Tuesday, August 4, 2009

Rice County and the Gunflint Trail

We received a call recently from a researcher who was looking into the history of the Gunflint Trail in northern Minnesota.  While doing her research she found some curious connections to a Michael Cook who was from Faribault, MN.  She asked if we could provide information on when exactly he lived here, which houses he participated in constructing during that time (her research had uncovered he was a carpenter), and if which, if any, of those houses were still standing.

Needless to say this was a pretty challenging, although not that a-typical. Some information we already knew.  The Faribault GAR post (Grand Army of the Republic, precursor to the American Legion) was the Michael J. Cook Post.  We knew he was a carpenter and had fought during the Civil War, but that he was connected to the Gunflint Trail or Northern Minnesota was news. 

One of the best parts of working here is that when a question comes up that is this surprising and challenging, we all start working to solve this mystery.  Like a finely tuned orchestra we all started to dig in.  Jean to the research files, Pat to the photos, and I went to the Internet.

As is always the case when doing history research, it isn't fair to say this is "new" information.  It is just that is was new to us.  Despite having worked with Rice County for over 20 years, I am the first to admit that the more I know, the more I realize I have to learn.  Such was the case today with this query.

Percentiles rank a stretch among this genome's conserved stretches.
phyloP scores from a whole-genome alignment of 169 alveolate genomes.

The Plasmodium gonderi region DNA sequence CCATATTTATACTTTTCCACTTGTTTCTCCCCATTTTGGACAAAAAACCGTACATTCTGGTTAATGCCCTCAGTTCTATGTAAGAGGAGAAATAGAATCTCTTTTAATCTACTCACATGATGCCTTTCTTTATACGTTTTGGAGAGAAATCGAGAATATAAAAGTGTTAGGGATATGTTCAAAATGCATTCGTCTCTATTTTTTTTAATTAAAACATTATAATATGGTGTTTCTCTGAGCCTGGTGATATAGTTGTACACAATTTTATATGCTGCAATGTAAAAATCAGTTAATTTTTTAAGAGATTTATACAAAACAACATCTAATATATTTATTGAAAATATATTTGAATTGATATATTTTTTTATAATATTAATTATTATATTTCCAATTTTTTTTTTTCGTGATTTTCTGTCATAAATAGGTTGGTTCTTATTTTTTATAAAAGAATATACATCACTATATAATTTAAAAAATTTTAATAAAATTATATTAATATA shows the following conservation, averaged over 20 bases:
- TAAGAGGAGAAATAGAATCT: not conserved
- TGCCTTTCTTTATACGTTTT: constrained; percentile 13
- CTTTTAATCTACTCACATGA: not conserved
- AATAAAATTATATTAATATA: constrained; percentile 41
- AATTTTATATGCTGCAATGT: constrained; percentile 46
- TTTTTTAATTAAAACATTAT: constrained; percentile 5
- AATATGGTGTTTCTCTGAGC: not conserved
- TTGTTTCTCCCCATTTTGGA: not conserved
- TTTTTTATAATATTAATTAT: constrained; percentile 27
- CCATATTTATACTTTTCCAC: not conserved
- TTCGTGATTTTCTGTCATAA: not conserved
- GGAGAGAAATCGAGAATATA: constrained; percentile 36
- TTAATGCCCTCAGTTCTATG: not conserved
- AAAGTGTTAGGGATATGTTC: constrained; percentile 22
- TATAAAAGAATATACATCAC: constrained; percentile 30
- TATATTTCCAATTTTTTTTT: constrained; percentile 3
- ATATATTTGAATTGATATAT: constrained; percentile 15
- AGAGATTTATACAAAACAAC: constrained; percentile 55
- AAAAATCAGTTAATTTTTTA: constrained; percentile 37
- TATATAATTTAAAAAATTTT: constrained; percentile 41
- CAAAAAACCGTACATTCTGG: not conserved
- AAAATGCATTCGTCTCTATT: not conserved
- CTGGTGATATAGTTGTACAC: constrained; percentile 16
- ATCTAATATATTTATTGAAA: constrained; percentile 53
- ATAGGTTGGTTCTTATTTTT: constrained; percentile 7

Here are our findings:

  • Cook County Minnesota is named for Major Michael J. Cook, a Civil War vet from Faribault, MN.
  • The Gunflint Trail is located in Cook County, hence the connection
  • Michael Cook was born in New Jersey in 1828, he settled in Faribault in 1855.  Quoting from the book, Collections of the Minnesota Historical Society, “…and, being a carpenter, aided in building some of the first framed houses there…”
  • He was also a Territorial and State Senator from 1857 to 1862.
  • He was mustered into the 10th Minnesota in 1862.
  • He was wounded at the battle of Nashville, December 16, 1864 and died 11 days later at the age of 36.
As we said to the researcher, although we can be sure he was here at the time that Faribault became a city (1855) and helped to build many of the first homes, he was not the contractor, architect, or developer so we can not definitively give her a list. 

Yet, how cool is that?   It make me wonder what other connections we can make to place names around the state.

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